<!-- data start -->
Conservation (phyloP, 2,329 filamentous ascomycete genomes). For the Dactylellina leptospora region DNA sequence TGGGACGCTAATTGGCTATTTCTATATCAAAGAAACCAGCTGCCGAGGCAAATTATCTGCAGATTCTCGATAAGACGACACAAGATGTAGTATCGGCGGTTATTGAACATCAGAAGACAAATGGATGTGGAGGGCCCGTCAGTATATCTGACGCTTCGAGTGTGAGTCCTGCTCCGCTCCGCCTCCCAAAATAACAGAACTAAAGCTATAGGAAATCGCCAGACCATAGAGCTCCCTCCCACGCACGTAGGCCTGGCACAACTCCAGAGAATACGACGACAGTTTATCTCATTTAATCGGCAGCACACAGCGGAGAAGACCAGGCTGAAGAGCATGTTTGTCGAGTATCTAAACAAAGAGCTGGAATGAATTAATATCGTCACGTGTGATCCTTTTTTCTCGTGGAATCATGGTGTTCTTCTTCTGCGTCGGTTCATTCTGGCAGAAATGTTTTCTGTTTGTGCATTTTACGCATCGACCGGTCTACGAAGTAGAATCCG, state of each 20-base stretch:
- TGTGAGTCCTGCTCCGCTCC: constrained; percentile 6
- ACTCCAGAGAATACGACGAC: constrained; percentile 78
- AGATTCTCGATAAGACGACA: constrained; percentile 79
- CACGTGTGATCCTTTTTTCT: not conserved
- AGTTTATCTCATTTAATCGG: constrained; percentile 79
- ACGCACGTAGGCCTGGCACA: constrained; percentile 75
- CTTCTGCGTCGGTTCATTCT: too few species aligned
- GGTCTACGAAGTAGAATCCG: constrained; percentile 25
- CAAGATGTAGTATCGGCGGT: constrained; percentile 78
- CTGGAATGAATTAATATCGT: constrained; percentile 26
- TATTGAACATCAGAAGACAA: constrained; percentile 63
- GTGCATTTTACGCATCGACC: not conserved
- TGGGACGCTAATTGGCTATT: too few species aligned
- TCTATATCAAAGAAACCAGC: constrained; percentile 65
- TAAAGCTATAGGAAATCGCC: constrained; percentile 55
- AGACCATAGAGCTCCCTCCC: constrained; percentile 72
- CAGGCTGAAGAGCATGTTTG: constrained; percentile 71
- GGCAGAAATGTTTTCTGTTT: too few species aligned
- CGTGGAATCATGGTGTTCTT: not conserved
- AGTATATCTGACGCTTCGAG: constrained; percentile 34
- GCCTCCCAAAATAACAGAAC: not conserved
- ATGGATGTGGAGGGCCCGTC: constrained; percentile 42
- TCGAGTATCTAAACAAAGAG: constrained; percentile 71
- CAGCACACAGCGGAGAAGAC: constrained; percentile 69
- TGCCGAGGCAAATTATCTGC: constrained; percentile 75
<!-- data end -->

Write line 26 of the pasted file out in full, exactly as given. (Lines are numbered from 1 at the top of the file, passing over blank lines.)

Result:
- TGCCGAGGCAAATTATCTGC: constrained; percentile 75